Mexicans are beginning to debate how to fight back against US President Donald Trump's aggressive stance on trade and immigration. Prominent political figures have suggested the country expel US law enforcement agents, stop detaining Central American migrants or no longer inspect northbound trucks for drug shipments. Some activist groups on yesterday were calling for a boycott of American brands.
Mexicans are beginning to debate how to fight back against US President Donald Trump’s aggressive stance on trade and immigration. Prominent political figures have suggested the country expel US law enforcement agents, stop detaining Central American migrants or no longer inspect northbound trucks for drug shipments. Some activist groups on yesterday were calling for a boycott of American brands.
Former President Felipe Calderon said Thursday that “we have to design a policy of retaliation” for Trump’s proposed plans, which include making Mexico pay for the border wall he wants to build.
“We have to put US security issues under review … including the presence of (US) agents” on Mexican soil, Calderon told local news media.
The comments came after current President Enrique Pena Nieto scrapped a planned Tuesday meeting with Trump after the American president tweeted that it would be better to cancel if Mexico wasn’t willing to pay for his proposed wall.
Ruben Aguilar, a political consultant who was spokesman for former President Vicente Fox, noted yesterday that Mexico has been stopping Central American migrants before they reach the US border “as part of the logic between two friendly countries.”
He suggested that Mexico could say, “Okay, I’m not going to stop Central Americans anymore,” and added, “Now if our two countries aren’t friends anymore, that is a card we could play to increase the pressure.”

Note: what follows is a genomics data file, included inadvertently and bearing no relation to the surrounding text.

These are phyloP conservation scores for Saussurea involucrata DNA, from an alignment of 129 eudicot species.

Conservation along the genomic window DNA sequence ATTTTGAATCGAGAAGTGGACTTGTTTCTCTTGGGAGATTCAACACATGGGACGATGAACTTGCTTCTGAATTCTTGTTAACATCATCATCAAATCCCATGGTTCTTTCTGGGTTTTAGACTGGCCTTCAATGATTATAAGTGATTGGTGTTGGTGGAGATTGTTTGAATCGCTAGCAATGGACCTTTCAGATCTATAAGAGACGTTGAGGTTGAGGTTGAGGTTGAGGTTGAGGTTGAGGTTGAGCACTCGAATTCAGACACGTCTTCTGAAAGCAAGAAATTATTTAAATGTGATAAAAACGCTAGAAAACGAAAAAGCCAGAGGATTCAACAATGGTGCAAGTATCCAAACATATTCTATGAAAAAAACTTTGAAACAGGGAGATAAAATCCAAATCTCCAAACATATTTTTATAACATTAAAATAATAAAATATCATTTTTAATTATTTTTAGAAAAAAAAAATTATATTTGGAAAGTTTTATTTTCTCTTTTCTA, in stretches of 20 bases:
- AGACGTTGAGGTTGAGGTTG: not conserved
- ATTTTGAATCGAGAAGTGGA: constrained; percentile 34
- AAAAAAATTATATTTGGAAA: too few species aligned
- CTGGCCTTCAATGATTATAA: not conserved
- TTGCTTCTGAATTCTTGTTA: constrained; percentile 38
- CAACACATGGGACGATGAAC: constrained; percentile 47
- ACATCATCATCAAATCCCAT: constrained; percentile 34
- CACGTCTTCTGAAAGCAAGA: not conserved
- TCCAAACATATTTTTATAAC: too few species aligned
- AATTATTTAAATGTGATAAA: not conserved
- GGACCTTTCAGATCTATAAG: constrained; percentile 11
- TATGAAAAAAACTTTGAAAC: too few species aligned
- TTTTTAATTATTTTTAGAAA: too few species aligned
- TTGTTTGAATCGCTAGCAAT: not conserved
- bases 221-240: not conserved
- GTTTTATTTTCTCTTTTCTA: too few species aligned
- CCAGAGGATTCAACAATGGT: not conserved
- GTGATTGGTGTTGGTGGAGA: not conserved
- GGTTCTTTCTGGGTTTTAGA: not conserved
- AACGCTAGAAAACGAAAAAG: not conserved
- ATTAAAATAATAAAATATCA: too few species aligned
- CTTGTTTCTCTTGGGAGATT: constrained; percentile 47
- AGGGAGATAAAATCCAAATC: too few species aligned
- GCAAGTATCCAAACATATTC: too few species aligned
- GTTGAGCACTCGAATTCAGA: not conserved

“Drugs are another” possible card, Aguilar said. “If you want to stop them with your wall, well we won’t stop them anymore, let them go through.”
Trump appeared to try to defuse the spat between the two countries yesterday, saying, “Great respect for Mexico, I love the Mexican people.”
“We have really, I think, a very good relationship, the president and I, and we had a talk that lasted for about an hour this morning, and we are going to be working on a fair relationship,” Trump said.
The office of the Mexican president confirmed the call, calling it “constructive and productive,” but did not specifically mention the wall or other policies proposed by Trump it doesn’t agree with.
Pena Nieto’s government instead stressed “the need for both countries to continue working together to stop the trafficking of drugs and the flow of illegal weapons.”
“Both presidents recognized their clear and very public differences on this very sensitive issue, and agreed to solve those differences as part of an integrated discussion of all aspects of the bilateral relationship,” Pena Nieto’s office said. “The two presidents also agreed, for the moment, to no longer speak publicly about this controversial topic.”
On yesterday afternoon, Mexican business magnate Carlos Slim called for “national unity” in the face of Trump’s hostility, and said the country should have a measured response “without getting angry but without surrendering.”
Slim called for a “modern, not protectionist” national program of substituting imported products, the vast majority of which come from the United States.